# boot on floppy (a), hard disk (c), Network (n) or CD-ROM (d)
# default: hard disk, cd-rom, floppy

Save the modified configuration file as XenHVMGuest.cfg.

Booting the HVM Guest

The guest system can now be started using the xm create commandm for example:

xm create XenHVMGuest.cfg -c

All being well the domainU guest will start with output to the Xen text console similar to the following:

xm create *cfg -c Using config file "./hvm.cfg". Started domain xenhvm

and the installation process from the chosen media will begin.

Connecting to the HVM dominU Guest Graphical Console

If SDL was chosen for the graphical console then the console should appear when the guest starts up. If, on the other hand, VNC was selected and the HVM domainU was not configured to automatically start vncviewer it is now necessary to connect manually. By default the VNC port is 5900 + the ID of the domain to which you wish to connect (which can be obtained using the xm list command). For example, to connect to domain ID 10:

vncviewer localhost:5910

In my experience this is not always the case and the best way to find out which port is being used is to run the following command:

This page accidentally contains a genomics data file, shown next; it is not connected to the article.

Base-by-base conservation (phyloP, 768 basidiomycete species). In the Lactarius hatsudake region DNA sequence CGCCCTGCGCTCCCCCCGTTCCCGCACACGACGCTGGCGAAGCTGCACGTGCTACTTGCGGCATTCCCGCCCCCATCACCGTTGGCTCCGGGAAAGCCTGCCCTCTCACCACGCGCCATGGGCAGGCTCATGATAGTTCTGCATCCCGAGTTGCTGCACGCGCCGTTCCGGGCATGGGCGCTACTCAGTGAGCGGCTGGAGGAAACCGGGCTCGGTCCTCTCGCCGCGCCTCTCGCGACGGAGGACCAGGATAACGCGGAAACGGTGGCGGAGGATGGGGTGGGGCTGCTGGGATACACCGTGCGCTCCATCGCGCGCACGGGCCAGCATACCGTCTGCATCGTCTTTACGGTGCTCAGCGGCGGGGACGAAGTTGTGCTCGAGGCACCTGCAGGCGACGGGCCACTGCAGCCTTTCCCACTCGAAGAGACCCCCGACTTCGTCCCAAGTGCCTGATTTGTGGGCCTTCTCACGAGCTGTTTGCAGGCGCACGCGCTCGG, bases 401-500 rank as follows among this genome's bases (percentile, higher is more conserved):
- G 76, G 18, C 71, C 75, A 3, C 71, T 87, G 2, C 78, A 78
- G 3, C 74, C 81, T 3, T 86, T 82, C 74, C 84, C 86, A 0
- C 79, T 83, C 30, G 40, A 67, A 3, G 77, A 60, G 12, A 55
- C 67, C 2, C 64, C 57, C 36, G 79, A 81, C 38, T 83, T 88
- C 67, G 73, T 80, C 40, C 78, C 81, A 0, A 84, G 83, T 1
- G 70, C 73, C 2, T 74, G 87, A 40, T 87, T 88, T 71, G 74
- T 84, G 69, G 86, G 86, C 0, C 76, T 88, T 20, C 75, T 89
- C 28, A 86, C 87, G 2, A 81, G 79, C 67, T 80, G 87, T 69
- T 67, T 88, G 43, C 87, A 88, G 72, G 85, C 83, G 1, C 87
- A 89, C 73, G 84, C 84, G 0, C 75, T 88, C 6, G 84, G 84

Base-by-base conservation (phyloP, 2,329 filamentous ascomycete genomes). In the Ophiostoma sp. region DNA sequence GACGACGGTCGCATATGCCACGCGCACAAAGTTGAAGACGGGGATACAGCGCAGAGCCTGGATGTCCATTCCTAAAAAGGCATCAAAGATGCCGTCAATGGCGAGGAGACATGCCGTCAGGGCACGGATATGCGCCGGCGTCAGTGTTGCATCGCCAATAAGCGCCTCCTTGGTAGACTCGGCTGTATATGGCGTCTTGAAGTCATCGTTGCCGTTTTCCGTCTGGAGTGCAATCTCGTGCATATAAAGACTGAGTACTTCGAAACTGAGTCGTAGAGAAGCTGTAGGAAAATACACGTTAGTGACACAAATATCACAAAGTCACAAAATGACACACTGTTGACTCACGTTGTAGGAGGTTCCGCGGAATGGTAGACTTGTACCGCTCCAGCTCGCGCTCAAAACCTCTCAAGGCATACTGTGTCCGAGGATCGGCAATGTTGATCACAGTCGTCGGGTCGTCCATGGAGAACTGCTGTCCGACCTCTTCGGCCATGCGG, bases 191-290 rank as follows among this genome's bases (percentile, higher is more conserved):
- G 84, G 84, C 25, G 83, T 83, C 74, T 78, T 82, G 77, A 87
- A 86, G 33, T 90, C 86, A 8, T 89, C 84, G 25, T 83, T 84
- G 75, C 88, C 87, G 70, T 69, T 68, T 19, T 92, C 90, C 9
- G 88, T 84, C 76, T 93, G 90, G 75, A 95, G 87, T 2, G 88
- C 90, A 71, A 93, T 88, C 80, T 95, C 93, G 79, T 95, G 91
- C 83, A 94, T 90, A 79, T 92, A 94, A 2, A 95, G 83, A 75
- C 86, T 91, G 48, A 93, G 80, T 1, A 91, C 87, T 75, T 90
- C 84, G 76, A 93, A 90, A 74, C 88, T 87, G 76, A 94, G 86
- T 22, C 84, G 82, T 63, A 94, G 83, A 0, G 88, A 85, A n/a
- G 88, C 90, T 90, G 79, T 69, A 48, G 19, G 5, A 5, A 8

ps -ef | grep vnc
root      2992  2441 13 14:51 ?        00:00:00 /usr/lib/xen/bin/qemu-dm -d 11 -vcpus 1 -boot cd 
-serial pty -acpi -domain-name xenhvm -net nic,vlan=1,macaddr=00:16:3e:2e:10:b0,model=rtl8139 
-net tap,vlan=1,bridge=xenbr0 -vnc -vncviewer

As we can see from the above output, the Xen guest named xenhvm is accessible using Using this information we would, therefore, connect as follows:


Once the installation of the guest operating system has completed be sure to reverse the boot order in the configuration file if you no longer wish to have the CD/DVD drive first:

# boot on floppy (a), hard disk (c), Network (n) or CD-ROM (d)
# default: hard disk, cd-rom, floppy

PreviousTable of ContentsNext
An Overview of Virtualization TechniquesInstalling and Running Windows XP or Vista as a Xen HVM domainU Guest